I talk about this in my maths teaching blog: see the "How Many Tunes" post at www.thewessens.net/blog

I used a very restricted musical space - just 2 bars, 12 notes (white notes from A below middle C to E an octave above), some constraints for musicality and restrictions on rhythm, and wrote a web app to explore (and listen to) the possibilities. It is at my website "The Mathenæum" at www.thewessens.net/maths and is called "Computer Composer". The blog post links to it as well.

It's a lot of fun, and quite incredible how many tunes are possible. Here's the conclusion from the blog:

Adding these together, we have a total of 22 059 rhythms (from 3 notes to 16 notes), leading to more than 50 000 000 000 000 000 tunes (that’s 16 zeroes — 50 quadrillion!). Including harmonies, we end up with a final number of 2 300 000 000 000 000 000 songs (2.3 quintillion). And remember, these are not just random arrangements, but we have used rules to greatly increase the chance of a resulting tune sounding musical (matching harmony, starting on C etc).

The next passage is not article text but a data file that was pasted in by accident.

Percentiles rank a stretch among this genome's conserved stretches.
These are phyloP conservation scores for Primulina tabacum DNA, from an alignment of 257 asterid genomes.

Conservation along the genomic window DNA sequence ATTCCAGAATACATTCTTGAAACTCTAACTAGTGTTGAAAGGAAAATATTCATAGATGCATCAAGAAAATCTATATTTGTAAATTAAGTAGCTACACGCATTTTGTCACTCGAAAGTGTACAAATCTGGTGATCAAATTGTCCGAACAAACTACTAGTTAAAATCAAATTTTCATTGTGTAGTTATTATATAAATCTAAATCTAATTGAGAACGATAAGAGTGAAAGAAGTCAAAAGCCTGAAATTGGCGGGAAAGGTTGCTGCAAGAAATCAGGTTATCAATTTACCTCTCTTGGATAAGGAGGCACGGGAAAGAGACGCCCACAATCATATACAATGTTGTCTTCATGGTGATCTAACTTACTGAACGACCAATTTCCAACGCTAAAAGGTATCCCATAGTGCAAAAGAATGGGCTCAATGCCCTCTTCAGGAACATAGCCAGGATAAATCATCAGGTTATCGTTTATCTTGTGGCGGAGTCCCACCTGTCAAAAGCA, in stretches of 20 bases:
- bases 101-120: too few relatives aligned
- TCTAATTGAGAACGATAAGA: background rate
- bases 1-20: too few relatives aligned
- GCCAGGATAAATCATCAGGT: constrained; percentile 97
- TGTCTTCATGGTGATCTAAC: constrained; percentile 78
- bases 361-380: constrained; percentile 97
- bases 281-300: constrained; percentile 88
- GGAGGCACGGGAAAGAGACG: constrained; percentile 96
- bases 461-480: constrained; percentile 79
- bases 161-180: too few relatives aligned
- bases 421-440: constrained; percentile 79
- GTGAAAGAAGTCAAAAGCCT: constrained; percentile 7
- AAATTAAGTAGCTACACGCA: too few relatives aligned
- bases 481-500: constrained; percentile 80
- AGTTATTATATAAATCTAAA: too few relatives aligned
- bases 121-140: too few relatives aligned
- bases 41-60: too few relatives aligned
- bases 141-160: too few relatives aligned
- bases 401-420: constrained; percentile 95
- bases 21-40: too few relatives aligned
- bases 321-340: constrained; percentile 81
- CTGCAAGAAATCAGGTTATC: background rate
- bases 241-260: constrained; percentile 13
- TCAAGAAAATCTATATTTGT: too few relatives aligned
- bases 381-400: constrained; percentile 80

That’s a lot of tunes! A very lot. So many that it’s actually quite difficult to imagine, but this might help.

- If we were to only keep one in every million songs (assuming the others are too similar or not musically interesting) we would still have more than 2 trillion songs in total.
- If we started composing in this way the very instant the universe began, writing one song every second right up until now, we would still be less than 20% through all the possibilities!
- If we printed out all the songs in a line, each song taking up 15cm, the length of paper would go from Earth to Proxima Centauri (the nearest star after the Sun — about 4.23 light years away) and back more than 4 times. That’s about 36 light years.

Ken